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Staff Publications

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    'Staff publications' is the digital repository of Wageningen University & Research

    'Staff publications' contains references to publications authored by Wageningen University staff from 1976 onward.

    Publications authored by the staff of the Research Institutes are available from 1995 onwards.

    Full text documents are added when available. The database is updated daily and currently holds about 240,000 items, of which 72,000 in open access.

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Record number 506742
Title Imbalanced phosphorus and nitrogen deposition in China's forests
Author(s) Du, Enzai; Vries, Wim de; Han, Wenxuan; Liu, Xuejun; Yan, Zhengbing; Jiang, Yuan
Source Atmospheric Chemistry and Physics 16 (2016). - ISSN 1680-7316 - p. 8571 - 8579.
Department(s) Alterra - Sustainable soil management
Environmental Systems Analysis Group
Publication type Refereed Article in a scientific journal
Publication year 2016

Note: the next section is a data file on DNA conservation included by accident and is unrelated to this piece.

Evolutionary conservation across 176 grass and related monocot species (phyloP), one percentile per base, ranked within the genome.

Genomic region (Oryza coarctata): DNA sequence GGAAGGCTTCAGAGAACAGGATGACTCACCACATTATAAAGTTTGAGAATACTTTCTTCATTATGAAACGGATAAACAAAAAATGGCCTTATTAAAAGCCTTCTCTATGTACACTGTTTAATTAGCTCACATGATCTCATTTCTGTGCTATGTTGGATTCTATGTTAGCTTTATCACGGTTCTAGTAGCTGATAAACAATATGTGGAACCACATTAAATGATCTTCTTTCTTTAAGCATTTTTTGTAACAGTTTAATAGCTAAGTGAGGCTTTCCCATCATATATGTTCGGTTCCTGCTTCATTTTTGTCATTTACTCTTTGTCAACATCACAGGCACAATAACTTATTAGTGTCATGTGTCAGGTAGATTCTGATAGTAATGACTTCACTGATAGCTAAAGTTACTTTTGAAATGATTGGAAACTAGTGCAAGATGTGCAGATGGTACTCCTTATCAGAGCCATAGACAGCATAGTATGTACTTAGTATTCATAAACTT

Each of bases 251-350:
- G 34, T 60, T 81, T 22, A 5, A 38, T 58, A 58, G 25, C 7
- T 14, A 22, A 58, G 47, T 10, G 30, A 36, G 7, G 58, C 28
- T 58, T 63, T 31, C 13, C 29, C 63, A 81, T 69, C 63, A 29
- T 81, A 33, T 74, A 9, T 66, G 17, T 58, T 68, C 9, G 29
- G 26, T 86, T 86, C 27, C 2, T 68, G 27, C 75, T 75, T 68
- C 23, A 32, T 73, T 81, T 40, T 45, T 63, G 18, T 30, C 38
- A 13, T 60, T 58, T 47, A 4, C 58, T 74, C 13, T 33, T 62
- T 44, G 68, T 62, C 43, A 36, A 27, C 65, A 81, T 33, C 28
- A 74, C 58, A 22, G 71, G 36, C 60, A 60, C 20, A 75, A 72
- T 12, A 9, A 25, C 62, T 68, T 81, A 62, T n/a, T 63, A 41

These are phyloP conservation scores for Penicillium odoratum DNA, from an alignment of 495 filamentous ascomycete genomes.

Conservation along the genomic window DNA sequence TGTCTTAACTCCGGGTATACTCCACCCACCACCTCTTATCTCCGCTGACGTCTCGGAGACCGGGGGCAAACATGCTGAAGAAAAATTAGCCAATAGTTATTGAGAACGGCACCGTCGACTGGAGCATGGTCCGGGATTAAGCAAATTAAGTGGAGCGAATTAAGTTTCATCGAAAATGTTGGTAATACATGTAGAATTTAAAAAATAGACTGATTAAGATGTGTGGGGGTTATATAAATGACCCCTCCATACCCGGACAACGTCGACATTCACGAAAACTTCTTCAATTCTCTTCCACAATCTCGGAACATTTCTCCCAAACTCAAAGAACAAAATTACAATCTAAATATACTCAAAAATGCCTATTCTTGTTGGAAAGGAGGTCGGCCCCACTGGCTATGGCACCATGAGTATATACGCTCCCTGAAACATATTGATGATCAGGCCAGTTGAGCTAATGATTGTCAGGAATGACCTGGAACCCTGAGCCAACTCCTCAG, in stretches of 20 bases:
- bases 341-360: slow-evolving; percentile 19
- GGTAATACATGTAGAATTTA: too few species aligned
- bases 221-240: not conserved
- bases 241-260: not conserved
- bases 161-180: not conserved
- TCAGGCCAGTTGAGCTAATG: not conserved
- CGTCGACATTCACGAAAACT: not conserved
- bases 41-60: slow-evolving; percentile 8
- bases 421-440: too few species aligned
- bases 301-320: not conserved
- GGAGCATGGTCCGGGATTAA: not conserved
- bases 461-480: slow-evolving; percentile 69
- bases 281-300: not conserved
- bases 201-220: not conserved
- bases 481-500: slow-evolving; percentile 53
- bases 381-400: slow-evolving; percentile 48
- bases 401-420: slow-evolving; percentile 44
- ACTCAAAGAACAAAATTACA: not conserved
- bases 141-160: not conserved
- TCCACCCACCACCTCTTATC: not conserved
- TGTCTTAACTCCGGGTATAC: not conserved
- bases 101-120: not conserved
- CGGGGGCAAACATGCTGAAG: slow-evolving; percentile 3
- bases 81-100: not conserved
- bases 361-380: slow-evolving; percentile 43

Acceleration of anthropogenic emissions in China has substantially increased nitrogen (N) deposition during the last 3 decades and may result in an imbalance of atmospheric N and phosphorus (P) inputs in terrestrial ecosystems. However, the status of P deposition in China is poorly understood. This study synthesized data on total P and total N concentrations in bulk precipitation and throughfall from published literature to assess the characteristics of P deposition, N deposition and N:P deposition ratio in China's forests. Our results show relatively high mean rates of bulk P deposition (0.38kgPha-1yr-1) and total P deposition (0.69kgPha-1yr-1), but they were accompanied by even more elevated N inputs via bulk deposition (16.5kgNha-1yr-1) and total deposition (21.6kgNha-1yr-1), resulting in high N:P ratios in bulk deposition (44.4) and total deposition (32.8). Based on the difference between total deposition and bulk deposition, canopy-captured dry P and N deposition was estimated to be 0.31kgPha-1yr-1 and 5.1kgNha-1yr-1, respectively. We found significantly higher P deposition and lower N:P ratios at sites nearby than those far from semiarid regions. The estimated bulk and total deposition of P and N both showed a significant power-law increase with decreasing distance to the nearest large cities either in the areas nearby or far from semiarid regions. Our results suggest an anthropogenic alternation of regional P and N cycling, which may shift large areas of China's forests towards human-induced P limitation especially in southern China.

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